Yay! Now if only they could also connect the site to Abraham and Jacob and Joshua and Moses they’d have it made. They could erect all sorts of ‘Jesus slept here’ signs and tell tourists anything they liked because without contradictory evidence they will be believed. Even with contradictory evidence, or as the case is presently, no evidence at ALL, they’ll still be believed.
So Matthew Kalman, referring to the return to Oded Golan of his fake, patently fake, obviously fake, tremendously fake fraudulent ‘Jehoash Tablet’.
I hope he sells it to a gullible collector for 80 bazillion dollars and the collector travels the world showing it off at shows where films by Simcha Jacobovici play on monitors in loud surround sound and visitors are separated from their hard earned money to the tune of $100 a pop. That would be a fitting fate for the fake. And for all those people ignorant enough to bow at the altar of fraud.
Maybe Harvard Theological Review will publish an essay on it too, in which the author of the piece defends the authenticity of the holy relic in spite of the fact that there’s not one scintilla of evidence anywhere at all that the thing is authentic and anything other than a forgery. That would be the icing on the cake.
A Dummies Guide to Koshering Forged Antiquities
This whole sad “Jesus wife ” papyrus affair reminds me of an incident in Ein Gedi a few years back. A high ranking official from the IAA where I had been employed, visited the on-going excavations there and the archaeologist, excitedly showed him an amulet with Jewish symbols found in-situ, earlier that day. The experienced excavator was thinking of calling a press conference to announce the find. Fortunately, cooler heads prevailed and the official from the IAA showed him, despite the fact that it was found in-situ, it had been planted and was a modern day forgery. The question now becomes why? Well as I’ve said time and time again, ‘we’ve seen this movie before’ in that the forger will wait until after the forged artifact is shown in a press conference, with the archaeologist believing that as it was found in-situ, it was authentic, thus giving it his seal of approval. Sooner or later, identical amulets will appear on the dealers shelves or as with what happens with high end items, there are always buyers waiting in line to purchase these finds, bypassing the market. I, in fact, was once approached by an individual who asked me to ‘plant’/salt an ostraca in an excavation in which Yadin had excavated. That ‘2,000 year old’ zinc coffin lid found in Qumran, coated with modern day paint to prevent corrosion, is but another example in which items are salted into a dig.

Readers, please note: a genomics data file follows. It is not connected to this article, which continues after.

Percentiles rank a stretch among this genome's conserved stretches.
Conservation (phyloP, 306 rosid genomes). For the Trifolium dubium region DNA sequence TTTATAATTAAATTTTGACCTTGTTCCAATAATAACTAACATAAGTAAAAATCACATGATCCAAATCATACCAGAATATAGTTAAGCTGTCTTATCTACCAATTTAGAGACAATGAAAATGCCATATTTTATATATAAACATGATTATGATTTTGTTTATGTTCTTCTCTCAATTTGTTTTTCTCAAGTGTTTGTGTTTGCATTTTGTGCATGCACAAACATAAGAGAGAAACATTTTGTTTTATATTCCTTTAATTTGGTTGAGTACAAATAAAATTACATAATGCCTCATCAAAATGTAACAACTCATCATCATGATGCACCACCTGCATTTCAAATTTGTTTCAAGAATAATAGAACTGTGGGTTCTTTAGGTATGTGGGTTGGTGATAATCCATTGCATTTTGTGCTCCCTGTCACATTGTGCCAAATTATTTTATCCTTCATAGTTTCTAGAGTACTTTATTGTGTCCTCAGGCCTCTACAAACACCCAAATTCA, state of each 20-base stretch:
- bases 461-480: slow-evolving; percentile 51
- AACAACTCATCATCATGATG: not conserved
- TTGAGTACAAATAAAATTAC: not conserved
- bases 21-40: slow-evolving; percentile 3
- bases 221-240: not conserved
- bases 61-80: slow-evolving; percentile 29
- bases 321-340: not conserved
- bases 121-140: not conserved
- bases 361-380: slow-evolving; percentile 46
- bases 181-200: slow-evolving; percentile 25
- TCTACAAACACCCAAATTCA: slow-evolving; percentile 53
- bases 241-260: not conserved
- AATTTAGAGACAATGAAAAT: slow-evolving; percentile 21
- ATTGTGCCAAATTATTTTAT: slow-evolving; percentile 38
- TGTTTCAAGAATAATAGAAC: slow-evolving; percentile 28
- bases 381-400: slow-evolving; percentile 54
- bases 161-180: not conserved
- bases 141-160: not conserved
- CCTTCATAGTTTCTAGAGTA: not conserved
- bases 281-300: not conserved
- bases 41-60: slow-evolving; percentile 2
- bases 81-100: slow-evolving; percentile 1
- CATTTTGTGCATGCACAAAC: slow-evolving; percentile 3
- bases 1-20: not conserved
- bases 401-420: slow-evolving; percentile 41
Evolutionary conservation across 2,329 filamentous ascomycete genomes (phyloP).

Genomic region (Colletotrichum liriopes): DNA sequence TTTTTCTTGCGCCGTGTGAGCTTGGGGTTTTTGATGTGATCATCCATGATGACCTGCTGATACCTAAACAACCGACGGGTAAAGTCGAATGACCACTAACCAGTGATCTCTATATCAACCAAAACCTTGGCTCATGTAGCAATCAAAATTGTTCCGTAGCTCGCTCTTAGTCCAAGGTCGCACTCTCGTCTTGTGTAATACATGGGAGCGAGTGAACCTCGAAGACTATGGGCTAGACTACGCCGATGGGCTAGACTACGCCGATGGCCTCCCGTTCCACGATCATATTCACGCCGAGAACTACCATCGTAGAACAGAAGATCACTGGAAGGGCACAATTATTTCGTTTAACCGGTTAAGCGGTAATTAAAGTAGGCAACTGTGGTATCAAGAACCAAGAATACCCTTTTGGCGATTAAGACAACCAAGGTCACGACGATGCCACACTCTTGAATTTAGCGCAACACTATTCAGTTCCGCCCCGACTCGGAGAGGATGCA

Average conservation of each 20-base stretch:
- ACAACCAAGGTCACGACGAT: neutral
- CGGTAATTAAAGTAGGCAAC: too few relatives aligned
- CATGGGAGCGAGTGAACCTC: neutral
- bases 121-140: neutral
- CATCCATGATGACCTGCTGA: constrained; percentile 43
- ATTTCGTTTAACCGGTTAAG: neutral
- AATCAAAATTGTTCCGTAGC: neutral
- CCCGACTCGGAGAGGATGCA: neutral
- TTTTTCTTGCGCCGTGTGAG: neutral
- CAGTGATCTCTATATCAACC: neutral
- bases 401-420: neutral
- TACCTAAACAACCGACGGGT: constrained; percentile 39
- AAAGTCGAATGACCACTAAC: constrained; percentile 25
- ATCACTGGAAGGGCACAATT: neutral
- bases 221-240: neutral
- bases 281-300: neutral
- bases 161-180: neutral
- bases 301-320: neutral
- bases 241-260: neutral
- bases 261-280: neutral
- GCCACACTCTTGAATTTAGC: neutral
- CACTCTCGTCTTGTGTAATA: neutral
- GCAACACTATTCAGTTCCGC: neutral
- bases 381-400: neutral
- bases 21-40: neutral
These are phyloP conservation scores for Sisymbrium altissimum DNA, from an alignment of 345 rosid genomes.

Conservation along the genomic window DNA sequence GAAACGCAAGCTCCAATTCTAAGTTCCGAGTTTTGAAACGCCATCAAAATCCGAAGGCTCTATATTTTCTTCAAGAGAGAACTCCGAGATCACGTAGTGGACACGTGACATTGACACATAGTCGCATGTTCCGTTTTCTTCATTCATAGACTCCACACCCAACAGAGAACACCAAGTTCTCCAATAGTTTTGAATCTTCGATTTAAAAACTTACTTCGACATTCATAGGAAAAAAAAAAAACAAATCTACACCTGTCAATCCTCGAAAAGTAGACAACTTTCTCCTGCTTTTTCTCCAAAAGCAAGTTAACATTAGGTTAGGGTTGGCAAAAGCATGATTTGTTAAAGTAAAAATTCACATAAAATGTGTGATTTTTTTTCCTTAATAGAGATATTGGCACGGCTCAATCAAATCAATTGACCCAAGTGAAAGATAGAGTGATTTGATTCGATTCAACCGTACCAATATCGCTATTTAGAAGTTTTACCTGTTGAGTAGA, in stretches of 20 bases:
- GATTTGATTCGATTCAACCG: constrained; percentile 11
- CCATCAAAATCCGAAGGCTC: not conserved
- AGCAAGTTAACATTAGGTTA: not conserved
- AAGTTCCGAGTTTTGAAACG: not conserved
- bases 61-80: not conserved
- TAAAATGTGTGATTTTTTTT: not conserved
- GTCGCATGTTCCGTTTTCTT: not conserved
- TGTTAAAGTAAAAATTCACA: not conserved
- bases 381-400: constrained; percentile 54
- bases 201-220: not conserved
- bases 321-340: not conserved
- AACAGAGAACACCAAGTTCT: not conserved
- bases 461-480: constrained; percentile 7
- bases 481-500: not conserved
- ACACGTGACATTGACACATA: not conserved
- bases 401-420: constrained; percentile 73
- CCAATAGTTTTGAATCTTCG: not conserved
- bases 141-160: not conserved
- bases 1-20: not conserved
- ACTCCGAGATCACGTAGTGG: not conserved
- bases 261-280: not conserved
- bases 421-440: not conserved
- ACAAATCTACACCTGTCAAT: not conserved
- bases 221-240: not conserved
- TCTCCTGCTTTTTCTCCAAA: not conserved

I have this uneasy feeling that Professor King, may have been unwittingly duped into such a transaction and it would just be a matter of time before a few more similar fragments would turn up on the market, as we have seen with those Jordanian lead codices. We’re dealing with highly sophisticated forgers, which it would appear have assistance from academically trained scholars.
Perhaps no field is immune to forgery as when it comes to amber studies, in which amber is melted down and modern day insects are embedded in the new amber which is difficult to tell, unless one takes the item to an entomologist who can readily discern a modern fly from one in antiquity. One of the EU labs producing these fakes eventually hired a university trained entomologist whose task was to change or remove those morphological features in which one could easily determine if the insect was recently embedded or ancient, thus removing tell tale signs of forgery. It eventually ended up in the courts when a US university challenged their right to do such, and the lab producing these forged items replied, ‘it’s no ones business what we do’.
Anything, you see, can be made kosher if the right ‘expert’ is at work.